“Taken together, these agreements represent an important advance in our work on climate change,” Mr. Ban said, calling on countries to “quickly implement these decisions and to continue working together in the constructive spirit evident in Durban.”
The UN Environmental Programme (UNEP) also welcomed the agreements at the conference, noting that key steps were taken such as negotiating “a new and more inclusive treaty and the establishment of the Green Climate Fund.”
“The outcomes of Durban provide a welcome boost for global climate action. They reflect the growing, and in some quarters unexpected, determination of countries to act collectively,” said UNEP Executive Director, Achim Steiner.
However, UNEP also said the conference still left the world with serious and urgent challenges if a global temperature rise is to be kept under two degrees Celsius in the 21st century.
“The big question many will ask is how this will translate into actual emission reductions and by when? Whatever answer will emerge in the coming months, Durban has kept the door open for the world to respond to climate change based on science and common sense rather than political expediency,” said Mr. Steiner.
Secretary-General of the United Nations.
Ban Ki-moon is the eighth Secretary-General of the United Nations. His priorities have been to mobilize world leaders around a set of new global challenges, from climate change and economic upheaval to pandemics and increasing pressures involving food, energy and water. He has sought to be a bridge-builder, to give voice to the world’s poorest and most vulnerable people, and to strengthen the Organization itself.“I grew up in war”, the Secretary-General has said, “and saw the United Nations help my country to recover and rebuild. That experience was a big part of what led me to pursue a career in public service. As Secretary-General, I am determined to see this Organization deliver tangible, meaningful results that advance peace, development and human rights.”Mr. Ban took office on 1 January 2007. Highlights of his tenure have included:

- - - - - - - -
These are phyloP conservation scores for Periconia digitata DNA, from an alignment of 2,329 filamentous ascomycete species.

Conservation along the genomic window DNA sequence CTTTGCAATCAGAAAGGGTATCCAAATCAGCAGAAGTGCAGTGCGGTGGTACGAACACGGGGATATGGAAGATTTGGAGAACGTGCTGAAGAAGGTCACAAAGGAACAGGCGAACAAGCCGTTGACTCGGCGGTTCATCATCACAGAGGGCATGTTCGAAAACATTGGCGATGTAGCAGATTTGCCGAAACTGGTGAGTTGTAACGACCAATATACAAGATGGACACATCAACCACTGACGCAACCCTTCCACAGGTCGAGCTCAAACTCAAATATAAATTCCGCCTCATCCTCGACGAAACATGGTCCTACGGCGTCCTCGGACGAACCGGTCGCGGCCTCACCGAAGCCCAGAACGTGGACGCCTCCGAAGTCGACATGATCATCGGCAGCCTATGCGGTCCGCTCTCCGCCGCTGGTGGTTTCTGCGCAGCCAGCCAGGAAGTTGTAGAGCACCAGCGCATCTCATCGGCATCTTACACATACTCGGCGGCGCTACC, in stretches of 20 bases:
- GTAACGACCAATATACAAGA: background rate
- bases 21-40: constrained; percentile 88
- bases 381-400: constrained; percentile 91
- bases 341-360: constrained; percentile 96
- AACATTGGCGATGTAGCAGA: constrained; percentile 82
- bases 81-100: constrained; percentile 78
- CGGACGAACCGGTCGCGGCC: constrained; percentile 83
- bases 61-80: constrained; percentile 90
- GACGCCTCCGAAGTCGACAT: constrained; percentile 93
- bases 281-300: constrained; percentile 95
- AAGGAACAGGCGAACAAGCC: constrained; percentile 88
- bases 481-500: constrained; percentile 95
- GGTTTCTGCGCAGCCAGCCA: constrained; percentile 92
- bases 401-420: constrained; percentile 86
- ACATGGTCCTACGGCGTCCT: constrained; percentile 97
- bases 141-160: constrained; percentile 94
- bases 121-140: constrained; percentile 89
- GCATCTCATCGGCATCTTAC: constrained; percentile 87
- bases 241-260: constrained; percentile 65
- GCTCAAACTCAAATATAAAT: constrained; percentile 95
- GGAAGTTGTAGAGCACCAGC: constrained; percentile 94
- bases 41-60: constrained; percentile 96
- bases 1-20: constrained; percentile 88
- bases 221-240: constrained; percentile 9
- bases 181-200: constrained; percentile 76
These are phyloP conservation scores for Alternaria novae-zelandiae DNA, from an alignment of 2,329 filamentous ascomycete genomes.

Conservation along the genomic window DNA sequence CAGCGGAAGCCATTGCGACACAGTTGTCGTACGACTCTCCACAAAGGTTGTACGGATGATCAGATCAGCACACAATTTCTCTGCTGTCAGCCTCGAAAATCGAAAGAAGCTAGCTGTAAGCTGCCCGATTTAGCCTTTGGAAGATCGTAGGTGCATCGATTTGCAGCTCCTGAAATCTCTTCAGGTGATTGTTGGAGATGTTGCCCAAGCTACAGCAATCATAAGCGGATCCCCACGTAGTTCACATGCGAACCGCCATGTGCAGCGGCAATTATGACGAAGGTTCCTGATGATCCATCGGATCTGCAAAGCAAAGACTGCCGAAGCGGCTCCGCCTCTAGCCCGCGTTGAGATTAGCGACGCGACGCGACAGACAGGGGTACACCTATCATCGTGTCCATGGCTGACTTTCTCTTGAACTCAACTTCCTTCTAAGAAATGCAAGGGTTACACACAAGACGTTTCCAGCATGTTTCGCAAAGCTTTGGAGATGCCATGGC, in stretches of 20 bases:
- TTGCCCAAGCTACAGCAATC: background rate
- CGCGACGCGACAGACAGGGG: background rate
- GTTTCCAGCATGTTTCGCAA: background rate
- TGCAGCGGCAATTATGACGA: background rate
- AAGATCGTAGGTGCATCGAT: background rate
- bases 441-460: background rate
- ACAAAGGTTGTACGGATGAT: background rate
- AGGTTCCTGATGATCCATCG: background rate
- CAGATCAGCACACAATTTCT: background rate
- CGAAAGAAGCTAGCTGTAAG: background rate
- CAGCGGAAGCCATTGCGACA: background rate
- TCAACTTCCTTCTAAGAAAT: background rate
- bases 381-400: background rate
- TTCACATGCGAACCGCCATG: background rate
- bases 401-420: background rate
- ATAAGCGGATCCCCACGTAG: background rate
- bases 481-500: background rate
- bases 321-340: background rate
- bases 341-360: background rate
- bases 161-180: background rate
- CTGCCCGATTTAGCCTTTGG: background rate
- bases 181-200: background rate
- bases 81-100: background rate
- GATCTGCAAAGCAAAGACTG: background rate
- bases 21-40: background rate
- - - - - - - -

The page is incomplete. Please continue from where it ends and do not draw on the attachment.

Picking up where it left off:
Promoting sustainable development
One of the Secretary-General’s first major initiatives was the 2007 Climate Change Summit, followed by extensive diplomatic efforts that have helped put the issue at the forefront of the global agenda. Subsequent efforts to focus on the world’s main anti-poverty targets, the Millennium Development Goals, have generated more than $60 billion in pledges, with a special emphasis on Africa and the new Global Strategy on Women’s and Children’s Health. At the height of the food, energy and economic crises in 2008, the Secretary-General successfully appealed to the G20 for a $1 trillion financing package for developing countries and took other steps to guide the international response and protect the vulnerable and poor.